From the Editor…

Published in Features, Issue 3 (May/Jun 2005), Letters, Volume 13

How many divisions has the pope?
As Eamon O’Flaherty observes in his review of Irish media reaction to the death of Pope John Paul II (TV Eye, pp 52–3), ‘remarkable claims have been made about John Paul II’s influence on world history, the most notable being that he was the main architect of the downfall of communism’. On the other hand, the purpose of his visit to Ireland in 1979 was to stem the rising tide of secularism, and in the years immediately following many battles (for example on abortion and divorce) were won by his divisions. But judging by recent statistics on Sunday observance, declining vocations, births outside marriage, etc., it seems that that war is being lost.
This raises one of the ongoing dilemmas faced by historians. Is the onward march of history determined by the will and actions of ‘great men’ or by social and economic forces akin to Adam Smith’s ‘hidden hand’? How can we explain the apparent ‘success’ of John Paul II on the wider world stage and his apparent ‘failure’ in Ireland? As Professor Ron Hill outlined in our last issue, another ‘great man’ of history, Mikhail Gorbachev, was equally ineffectual in stemming the decline and eventual collapse of the old Soviet Union. Was the election of a Polish pope in 1978 part of that process or would it have happened anyway? Will the election of a German pope, Benedict XVI, make any difference to the ongoing secularisation of Europe?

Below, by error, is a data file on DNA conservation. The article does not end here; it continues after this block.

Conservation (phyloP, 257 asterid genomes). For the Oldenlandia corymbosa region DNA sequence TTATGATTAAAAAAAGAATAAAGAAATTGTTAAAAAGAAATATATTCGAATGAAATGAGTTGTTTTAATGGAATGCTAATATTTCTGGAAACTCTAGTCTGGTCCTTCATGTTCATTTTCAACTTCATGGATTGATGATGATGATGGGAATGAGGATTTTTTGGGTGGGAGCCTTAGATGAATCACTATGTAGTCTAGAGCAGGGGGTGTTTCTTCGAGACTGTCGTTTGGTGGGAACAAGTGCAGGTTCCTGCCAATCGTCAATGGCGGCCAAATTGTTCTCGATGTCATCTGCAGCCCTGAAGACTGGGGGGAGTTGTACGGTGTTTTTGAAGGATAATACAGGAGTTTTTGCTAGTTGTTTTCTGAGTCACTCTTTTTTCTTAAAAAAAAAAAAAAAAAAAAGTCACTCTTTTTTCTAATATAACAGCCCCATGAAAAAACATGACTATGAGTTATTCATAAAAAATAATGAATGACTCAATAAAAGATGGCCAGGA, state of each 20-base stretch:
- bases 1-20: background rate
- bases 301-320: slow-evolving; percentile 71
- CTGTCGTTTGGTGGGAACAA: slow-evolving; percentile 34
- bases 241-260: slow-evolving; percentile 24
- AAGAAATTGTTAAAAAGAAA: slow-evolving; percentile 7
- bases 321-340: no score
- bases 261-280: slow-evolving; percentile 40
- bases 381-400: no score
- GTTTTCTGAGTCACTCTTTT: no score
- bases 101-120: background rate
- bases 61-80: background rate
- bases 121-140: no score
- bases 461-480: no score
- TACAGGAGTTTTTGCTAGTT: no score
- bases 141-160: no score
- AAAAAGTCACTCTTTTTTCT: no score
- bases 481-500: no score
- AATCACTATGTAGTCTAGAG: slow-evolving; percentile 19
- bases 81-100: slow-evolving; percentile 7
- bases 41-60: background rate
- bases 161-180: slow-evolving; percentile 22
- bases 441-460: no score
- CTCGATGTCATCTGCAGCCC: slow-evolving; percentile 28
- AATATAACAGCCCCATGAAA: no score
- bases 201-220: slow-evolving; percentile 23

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Judging by the bulging mailbag, reader response to the last two issues has been unprecedented, especially in relation to last issue’s interview with Peter Hart: it certainly bears out the old adage that ‘history is an argument without end’. Peter Hart will respond to his critics in the next issue (July/Aug. 2005).


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